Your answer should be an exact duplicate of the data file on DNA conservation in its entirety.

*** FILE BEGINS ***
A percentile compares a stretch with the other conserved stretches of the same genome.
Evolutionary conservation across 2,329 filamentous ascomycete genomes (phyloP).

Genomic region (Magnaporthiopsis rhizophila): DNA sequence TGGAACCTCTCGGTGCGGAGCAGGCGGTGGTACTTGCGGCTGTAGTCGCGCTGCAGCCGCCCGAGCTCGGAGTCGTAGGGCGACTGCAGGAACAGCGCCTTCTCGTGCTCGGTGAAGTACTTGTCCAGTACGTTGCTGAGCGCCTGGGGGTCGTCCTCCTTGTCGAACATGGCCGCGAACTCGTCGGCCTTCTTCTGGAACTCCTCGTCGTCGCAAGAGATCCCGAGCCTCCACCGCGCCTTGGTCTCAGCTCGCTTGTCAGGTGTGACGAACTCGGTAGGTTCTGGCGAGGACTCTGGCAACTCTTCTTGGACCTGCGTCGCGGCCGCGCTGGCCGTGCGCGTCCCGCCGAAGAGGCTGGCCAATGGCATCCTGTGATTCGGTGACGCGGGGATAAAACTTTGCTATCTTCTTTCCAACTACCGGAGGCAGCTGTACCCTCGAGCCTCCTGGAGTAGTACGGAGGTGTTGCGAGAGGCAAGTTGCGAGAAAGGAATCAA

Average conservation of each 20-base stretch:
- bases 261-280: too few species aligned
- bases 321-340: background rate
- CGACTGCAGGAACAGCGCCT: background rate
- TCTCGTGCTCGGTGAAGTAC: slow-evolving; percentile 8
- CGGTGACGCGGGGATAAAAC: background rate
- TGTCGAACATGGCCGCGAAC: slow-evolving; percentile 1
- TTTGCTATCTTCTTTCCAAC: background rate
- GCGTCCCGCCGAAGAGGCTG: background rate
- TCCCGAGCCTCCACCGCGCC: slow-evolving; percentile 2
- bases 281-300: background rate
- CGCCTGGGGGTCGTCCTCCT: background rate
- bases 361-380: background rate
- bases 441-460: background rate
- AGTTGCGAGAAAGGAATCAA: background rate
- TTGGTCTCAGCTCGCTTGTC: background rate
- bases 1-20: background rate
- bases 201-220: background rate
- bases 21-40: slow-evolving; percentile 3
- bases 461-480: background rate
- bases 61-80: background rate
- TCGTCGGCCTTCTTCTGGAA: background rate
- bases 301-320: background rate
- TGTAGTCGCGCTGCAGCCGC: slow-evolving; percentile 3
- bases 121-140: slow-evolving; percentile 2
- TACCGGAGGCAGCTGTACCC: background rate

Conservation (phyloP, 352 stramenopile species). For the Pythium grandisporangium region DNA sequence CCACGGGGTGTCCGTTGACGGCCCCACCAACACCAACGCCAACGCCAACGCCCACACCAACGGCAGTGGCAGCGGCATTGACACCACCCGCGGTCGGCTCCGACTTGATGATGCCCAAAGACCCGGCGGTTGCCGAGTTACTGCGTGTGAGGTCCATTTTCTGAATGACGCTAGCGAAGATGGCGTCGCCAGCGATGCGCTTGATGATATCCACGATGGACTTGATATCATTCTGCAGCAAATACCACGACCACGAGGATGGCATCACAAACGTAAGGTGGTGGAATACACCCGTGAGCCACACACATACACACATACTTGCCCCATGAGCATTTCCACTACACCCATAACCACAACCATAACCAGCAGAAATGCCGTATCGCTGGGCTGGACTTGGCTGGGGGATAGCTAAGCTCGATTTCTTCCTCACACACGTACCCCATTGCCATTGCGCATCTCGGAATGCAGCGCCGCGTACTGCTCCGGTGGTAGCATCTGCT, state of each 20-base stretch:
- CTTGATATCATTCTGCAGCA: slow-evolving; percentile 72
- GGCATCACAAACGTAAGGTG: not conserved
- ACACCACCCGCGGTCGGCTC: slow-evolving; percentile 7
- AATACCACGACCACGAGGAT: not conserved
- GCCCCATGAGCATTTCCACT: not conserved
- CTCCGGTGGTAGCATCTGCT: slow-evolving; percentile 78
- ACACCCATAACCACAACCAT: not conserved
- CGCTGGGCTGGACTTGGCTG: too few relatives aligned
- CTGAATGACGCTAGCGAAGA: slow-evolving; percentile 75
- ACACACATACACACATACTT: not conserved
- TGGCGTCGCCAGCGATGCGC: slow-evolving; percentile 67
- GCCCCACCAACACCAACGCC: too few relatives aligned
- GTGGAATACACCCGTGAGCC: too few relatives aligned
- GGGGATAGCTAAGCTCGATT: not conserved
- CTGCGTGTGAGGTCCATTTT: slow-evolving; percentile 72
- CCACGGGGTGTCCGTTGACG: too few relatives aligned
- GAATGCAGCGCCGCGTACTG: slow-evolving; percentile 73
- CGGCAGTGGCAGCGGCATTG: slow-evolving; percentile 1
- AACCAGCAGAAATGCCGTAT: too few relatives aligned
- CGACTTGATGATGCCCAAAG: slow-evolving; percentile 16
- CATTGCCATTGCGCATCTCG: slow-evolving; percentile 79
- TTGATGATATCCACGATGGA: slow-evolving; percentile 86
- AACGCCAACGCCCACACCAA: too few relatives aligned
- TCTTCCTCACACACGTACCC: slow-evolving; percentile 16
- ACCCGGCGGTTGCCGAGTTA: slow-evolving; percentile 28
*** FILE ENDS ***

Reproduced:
A percentile compares a stretch with the other conserved stretches of the same genome.
Evolutionary conservation across 2,329 filamentous ascomycete genomes (phyloP).

Genomic region (Magnaporthiopsis rhizophila): DNA sequence TGGAACCTCTCGGTGCGGAGCAGGCGGTGGTACTTGCGGCTGTAGTCGCGCTGCAGCCGCCCGAGCTCGGAGTCGTAGGGCGACTGCAGGAACAGCGCCTTCTCGTGCTCGGTGAAGTACTTGTCCAGTACGTTGCTGAGCGCCTGGGGGTCGTCCTCCTTGTCGAACATGGCCGCGAACTCGTCGGCCTTCTTCTGGAACTCCTCGTCGTCGCAAGAGATCCCGAGCCTCCACCGCGCCTTGGTCTCAGCTCGCTTGTCAGGTGTGACGAACTCGGTAGGTTCTGGCGAGGACTCTGGCAACTCTTCTTGGACCTGCGTCGCGGCCGCGCTGGCCGTGCGCGTCCCGCCGAAGAGGCTGGCCAATGGCATCCTGTGATTCGGTGACGCGGGGATAAAACTTTGCTATCTTCTTTCCAACTACCGGAGGCAGCTGTACCCTCGAGCCTCCTGGAGTAGTACGGAGGTGTTGCGAGAGGCAAGTTGCGAGAAAGGAATCAA

Average conservation of each 20-base stretch:
- bases 261-280: too few species aligned
- bases 321-340: background rate
- CGACTGCAGGAACAGCGCCT: background rate
- TCTCGTGCTCGGTGAAGTAC: slow-evolving; percentile 8
- CGGTGACGCGGGGATAAAAC: background rate
- TGTCGAACATGGCCGCGAAC: slow-evolving; percentile 1
- TTTGCTATCTTCTTTCCAAC: background rate
- GCGTCCCGCCGAAGAGGCTG: background rate
- TCCCGAGCCTCCACCGCGCC: slow-evolving; percentile 2
- bases 281-300: background rate
- CGCCTGGGGGTCGTCCTCCT: background rate
- bases 361-380: background rate
- bases 441-460: background rate
- AGTTGCGAGAAAGGAATCAA: background rate
- TTGGTCTCAGCTCGCTTGTC: background rate
- bases 1-20: background rate
- bases 201-220: background rate
- bases 21-40: slow-evolving; percentile 3
- bases 461-480: background rate
- bases 61-80: background rate
- TCGTCGGCCTTCTTCTGGAA: background rate
- bases 301-320: background rate
- TGTAGTCGCGCTGCAGCCGC: slow-evolving; percentile 3
- bases 121-140: slow-evolving; percentile 2
- TACCGGAGGCAGCTGTACCC: background rate

Conservation (phyloP, 352 stramenopile species). For the Pythium grandisporangium region DNA sequence CCACGGGGTGTCCGTTGACGGCCCCACCAACACCAACGCCAACGCCAACGCCCACACCAACGGCAGTGGCAGCGGCATTGACACCACCCGCGGTCGGCTCCGACTTGATGATGCCCAAAGACCCGGCGGTTGCCGAGTTACTGCGTGTGAGGTCCATTTTCTGAATGACGCTAGCGAAGATGGCGTCGCCAGCGATGCGCTTGATGATATCCACGATGGACTTGATATCATTCTGCAGCAAATACCACGACCACGAGGATGGCATCACAAACGTAAGGTGGTGGAATACACCCGTGAGCCACACACATACACACATACTTGCCCCATGAGCATTTCCACTACACCCATAACCACAACCATAACCAGCAGAAATGCCGTATCGCTGGGCTGGACTTGGCTGGGGGATAGCTAAGCTCGATTTCTTCCTCACACACGTACCCCATTGCCATTGCGCATCTCGGAATGCAGCGCCGCGTACTGCTCCGGTGGTAGCATCTGCT, state of each 20-base stretch:
- CTTGATATCATTCTGCAGCA: slow-evolving; percentile 72
- GGCATCACAAACGTAAGGTG: not conserved
- ACACCACCCGCGGTCGGCTC: slow-evolving; percentile 7
- AATACCACGACCACGAGGAT: not conserved
- GCCCCATGAGCATTTCCACT: not conserved
- CTCCGGTGGTAGCATCTGCT: slow-evolving; percentile 78
- ACACCCATAACCACAACCAT: not conserved
- CGCTGGGCTGGACTTGGCTG: too few relatives aligned
- CTGAATGACGCTAGCGAAGA: slow-evolving; percentile 75
- ACACACATACACACATACTT: not conserved
- TGGCGTCGCCAGCGATGCGC: slow-evolving; percentile 67
- GCCCCACCAACACCAACGCC: too few relatives aligned
- GTGGAATACACCCGTGAGCC: too few relatives aligned
- GGGGATAGCTAAGCTCGATT: not conserved
- CTGCGTGTGAGGTCCATTTT: slow-evolving; percentile 72
- CCACGGGGTGTCCGTTGACG: too few relatives aligned
- GAATGCAGCGCCGCGTACTG: slow-evolving; percentile 73
- CGGCAGTGGCAGCGGCATTG: slow-evolving; percentile 1
- AACCAGCAGAAATGCCGTAT: too few relatives aligned
- CGACTTGATGATGCCCAAAG: slow-evolving; percentile 16
- CATTGCCATTGCGCATCTCG: slow-evolving; percentile 79
- TTGATGATATCCACGATGGA: slow-evolving; percentile 86
- AACGCCAACGCCCACACCAA: too few relatives aligned
- TCTTCCTCACACACGTACCC: slow-evolving; percentile 16
- ACCCGGCGGTTGCCGAGTTA: slow-evolving; percentile 28